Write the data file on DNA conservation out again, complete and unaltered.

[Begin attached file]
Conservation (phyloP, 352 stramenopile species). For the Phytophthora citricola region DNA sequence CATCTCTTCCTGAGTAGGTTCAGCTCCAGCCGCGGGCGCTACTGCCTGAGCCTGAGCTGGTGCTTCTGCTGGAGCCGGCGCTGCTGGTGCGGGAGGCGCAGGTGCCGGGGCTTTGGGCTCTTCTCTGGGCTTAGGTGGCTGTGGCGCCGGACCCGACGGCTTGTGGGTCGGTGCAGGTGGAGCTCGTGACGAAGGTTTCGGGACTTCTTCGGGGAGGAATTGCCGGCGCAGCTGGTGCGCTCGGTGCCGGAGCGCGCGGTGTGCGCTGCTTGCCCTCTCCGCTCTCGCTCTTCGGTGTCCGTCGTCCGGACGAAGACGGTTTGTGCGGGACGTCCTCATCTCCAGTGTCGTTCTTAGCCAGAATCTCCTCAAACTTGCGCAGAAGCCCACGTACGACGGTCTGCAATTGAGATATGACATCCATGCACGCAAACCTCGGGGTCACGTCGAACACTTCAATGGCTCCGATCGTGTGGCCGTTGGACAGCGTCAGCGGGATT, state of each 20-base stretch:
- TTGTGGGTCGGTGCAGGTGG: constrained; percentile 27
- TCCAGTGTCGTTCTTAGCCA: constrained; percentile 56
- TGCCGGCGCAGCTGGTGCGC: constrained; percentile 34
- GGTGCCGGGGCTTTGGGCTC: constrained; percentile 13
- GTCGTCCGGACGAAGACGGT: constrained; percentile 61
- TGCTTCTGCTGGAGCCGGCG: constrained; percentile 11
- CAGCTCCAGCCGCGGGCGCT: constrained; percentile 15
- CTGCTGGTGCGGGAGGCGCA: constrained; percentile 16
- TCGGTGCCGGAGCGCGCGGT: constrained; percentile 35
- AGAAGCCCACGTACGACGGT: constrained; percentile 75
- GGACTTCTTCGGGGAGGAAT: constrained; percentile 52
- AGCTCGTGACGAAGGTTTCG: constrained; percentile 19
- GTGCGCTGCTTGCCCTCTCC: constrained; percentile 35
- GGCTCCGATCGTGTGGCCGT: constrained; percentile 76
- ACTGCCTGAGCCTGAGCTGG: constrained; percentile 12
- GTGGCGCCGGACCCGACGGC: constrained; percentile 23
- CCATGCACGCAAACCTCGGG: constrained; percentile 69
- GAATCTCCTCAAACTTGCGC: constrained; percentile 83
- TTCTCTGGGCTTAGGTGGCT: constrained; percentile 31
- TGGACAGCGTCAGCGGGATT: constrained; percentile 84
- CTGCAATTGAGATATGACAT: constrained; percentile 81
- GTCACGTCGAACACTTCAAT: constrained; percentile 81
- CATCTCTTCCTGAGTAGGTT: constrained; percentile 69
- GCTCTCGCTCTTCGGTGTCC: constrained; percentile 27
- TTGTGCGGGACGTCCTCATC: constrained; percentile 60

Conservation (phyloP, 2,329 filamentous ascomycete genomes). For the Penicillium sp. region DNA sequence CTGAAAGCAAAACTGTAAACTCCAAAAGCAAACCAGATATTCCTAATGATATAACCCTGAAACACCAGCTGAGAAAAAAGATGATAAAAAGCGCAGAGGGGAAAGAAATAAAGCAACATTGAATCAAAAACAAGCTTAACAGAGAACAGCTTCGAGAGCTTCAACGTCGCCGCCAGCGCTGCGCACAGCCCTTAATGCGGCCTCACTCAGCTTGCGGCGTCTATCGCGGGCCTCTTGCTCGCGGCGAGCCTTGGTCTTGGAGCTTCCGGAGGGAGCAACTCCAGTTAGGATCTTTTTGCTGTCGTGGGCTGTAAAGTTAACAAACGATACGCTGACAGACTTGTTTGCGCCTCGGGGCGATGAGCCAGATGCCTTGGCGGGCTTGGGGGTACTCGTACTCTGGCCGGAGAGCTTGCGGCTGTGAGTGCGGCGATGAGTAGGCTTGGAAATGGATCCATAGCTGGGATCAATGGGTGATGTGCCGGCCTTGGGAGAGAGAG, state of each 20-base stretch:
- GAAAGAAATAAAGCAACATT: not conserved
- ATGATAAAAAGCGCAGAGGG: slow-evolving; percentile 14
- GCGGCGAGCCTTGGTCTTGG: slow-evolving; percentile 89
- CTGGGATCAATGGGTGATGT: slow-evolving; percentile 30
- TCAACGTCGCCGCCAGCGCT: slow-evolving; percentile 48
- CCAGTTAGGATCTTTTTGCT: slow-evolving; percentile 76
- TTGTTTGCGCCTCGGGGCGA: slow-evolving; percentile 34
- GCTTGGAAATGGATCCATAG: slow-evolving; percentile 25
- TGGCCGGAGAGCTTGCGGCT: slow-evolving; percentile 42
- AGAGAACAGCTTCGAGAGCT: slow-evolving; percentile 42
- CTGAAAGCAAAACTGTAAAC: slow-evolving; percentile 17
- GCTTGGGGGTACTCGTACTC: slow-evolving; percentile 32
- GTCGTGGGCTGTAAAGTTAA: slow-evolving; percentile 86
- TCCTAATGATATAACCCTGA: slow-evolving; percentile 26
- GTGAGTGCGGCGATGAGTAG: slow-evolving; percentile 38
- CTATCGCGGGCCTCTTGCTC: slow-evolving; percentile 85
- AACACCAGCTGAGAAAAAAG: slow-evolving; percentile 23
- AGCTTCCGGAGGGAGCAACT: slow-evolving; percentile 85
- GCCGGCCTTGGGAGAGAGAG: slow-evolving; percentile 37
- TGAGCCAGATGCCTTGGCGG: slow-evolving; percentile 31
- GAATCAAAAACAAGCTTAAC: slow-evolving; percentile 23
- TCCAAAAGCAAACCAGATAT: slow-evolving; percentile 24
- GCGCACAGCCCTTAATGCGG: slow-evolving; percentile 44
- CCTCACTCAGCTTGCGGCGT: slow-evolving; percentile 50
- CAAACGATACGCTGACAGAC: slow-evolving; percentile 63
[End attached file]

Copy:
Conservation (phyloP, 352 stramenopile species). For the Phytophthora citricola region DNA sequence CATCTCTTCCTGAGTAGGTTCAGCTCCAGCCGCGGGCGCTACTGCCTGAGCCTGAGCTGGTGCTTCTGCTGGAGCCGGCGCTGCTGGTGCGGGAGGCGCAGGTGCCGGGGCTTTGGGCTCTTCTCTGGGCTTAGGTGGCTGTGGCGCCGGACCCGACGGCTTGTGGGTCGGTGCAGGTGGAGCTCGTGACGAAGGTTTCGGGACTTCTTCGGGGAGGAATTGCCGGCGCAGCTGGTGCGCTCGGTGCCGGAGCGCGCGGTGTGCGCTGCTTGCCCTCTCCGCTCTCGCTCTTCGGTGTCCGTCGTCCGGACGAAGACGGTTTGTGCGGGACGTCCTCATCTCCAGTGTCGTTCTTAGCCAGAATCTCCTCAAACTTGCGCAGAAGCCCACGTACGACGGTCTGCAATTGAGATATGACATCCATGCACGCAAACCTCGGGGTCACGTCGAACACTTCAATGGCTCCGATCGTGTGGCCGTTGGACAGCGTCAGCGGGATT, state of each 20-base stretch:
- TTGTGGGTCGGTGCAGGTGG: constrained; percentile 27
- TCCAGTGTCGTTCTTAGCCA: constrained; percentile 56
- TGCCGGCGCAGCTGGTGCGC: constrained; percentile 34
- GGTGCCGGGGCTTTGGGCTC: constrained; percentile 13
- GTCGTCCGGACGAAGACGGT: constrained; percentile 61
- TGCTTCTGCTGGAGCCGGCG: constrained; percentile 11
- CAGCTCCAGCCGCGGGCGCT: constrained; percentile 15
- CTGCTGGTGCGGGAGGCGCA: constrained; percentile 16
- TCGGTGCCGGAGCGCGCGGT: constrained; percentile 35
- AGAAGCCCACGTACGACGGT: constrained; percentile 75
- GGACTTCTTCGGGGAGGAAT: constrained; percentile 52
- AGCTCGTGACGAAGGTTTCG: constrained; percentile 19
- GTGCGCTGCTTGCCCTCTCC: constrained; percentile 35
- GGCTCCGATCGTGTGGCCGT: constrained; percentile 76
- ACTGCCTGAGCCTGAGCTGG: constrained; percentile 12
- GTGGCGCCGGACCCGACGGC: constrained; percentile 23
- CCATGCACGCAAACCTCGGG: constrained; percentile 69
- GAATCTCCTCAAACTTGCGC: constrained; percentile 83
- TTCTCTGGGCTTAGGTGGCT: constrained; percentile 31
- TGGACAGCGTCAGCGGGATT: constrained; percentile 84
- CTGCAATTGAGATATGACAT: constrained; percentile 81
- GTCACGTCGAACACTTCAAT: constrained; percentile 81
- CATCTCTTCCTGAGTAGGTT: constrained; percentile 69
- GCTCTCGCTCTTCGGTGTCC: constrained; percentile 27
- TTGTGCGGGACGTCCTCATC: constrained; percentile 60

Conservation (phyloP, 2,329 filamentous ascomycete genomes). For the Penicillium sp. region DNA sequence CTGAAAGCAAAACTGTAAACTCCAAAAGCAAACCAGATATTCCTAATGATATAACCCTGAAACACCAGCTGAGAAAAAAGATGATAAAAAGCGCAGAGGGGAAAGAAATAAAGCAACATTGAATCAAAAACAAGCTTAACAGAGAACAGCTTCGAGAGCTTCAACGTCGCCGCCAGCGCTGCGCACAGCCCTTAATGCGGCCTCACTCAGCTTGCGGCGTCTATCGCGGGCCTCTTGCTCGCGGCGAGCCTTGGTCTTGGAGCTTCCGGAGGGAGCAACTCCAGTTAGGATCTTTTTGCTGTCGTGGGCTGTAAAGTTAACAAACGATACGCTGACAGACTTGTTTGCGCCTCGGGGCGATGAGCCAGATGCCTTGGCGGGCTTGGGGGTACTCGTACTCTGGCCGGAGAGCTTGCGGCTGTGAGTGCGGCGATGAGTAGGCTTGGAAATGGATCCATAGCTGGGATCAATGGGTGATGTGCCGGCCTTGGGAGAGAGAG, state of each 20-base stretch:
- GAAAGAAATAAAGCAACATT: not conserved
- ATGATAAAAAGCGCAGAGGG: slow-evolving; percentile 14
- GCGGCGAGCCTTGGTCTTGG: slow-evolving; percentile 89
- CTGGGATCAATGGGTGATGT: slow-evolving; percentile 30
- TCAACGTCGCCGCCAGCGCT: slow-evolving; percentile 48
- CCAGTTAGGATCTTTTTGCT: slow-evolving; percentile 76
- TTGTTTGCGCCTCGGGGCGA: slow-evolving; percentile 34
- GCTTGGAAATGGATCCATAG: slow-evolving; percentile 25
- TGGCCGGAGAGCTTGCGGCT: slow-evolving; percentile 42
- AGAGAACAGCTTCGAGAGCT: slow-evolving; percentile 42
- CTGAAAGCAAAACTGTAAAC: slow-evolving; percentile 17
- GCTTGGGGGTACTCGTACTC: slow-evolving; percentile 32
- GTCGTGGGCTGTAAAGTTAA: slow-evolving; percentile 86
- TCCTAATGATATAACCCTGA: slow-evolving; percentile 26
- GTGAGTGCGGCGATGAGTAG: slow-evolving; percentile 38
- CTATCGCGGGCCTCTTGCTC: slow-evolving; percentile 85
- AACACCAGCTGAGAAAAAAG: slow-evolving; percentile 23
- AGCTTCCGGAGGGAGCAACT: slow-evolving; percentile 85
- GCCGGCCTTGGGAGAGAGAG: slow-evolving; percentile 37
- TGAGCCAGATGCCTTGGCGG: slow-evolving; percentile 31
- GAATCAAAAACAAGCTTAAC: slow-evolving; percentile 23
- TCCAAAAGCAAACCAGATAT: slow-evolving; percentile 24
- GCGCACAGCCCTTAATGCGG: slow-evolving; percentile 44
- CCTCACTCAGCTTGCGGCGT: slow-evolving; percentile 50
- CAAACGATACGCTGACAGAC: slow-evolving; percentile 63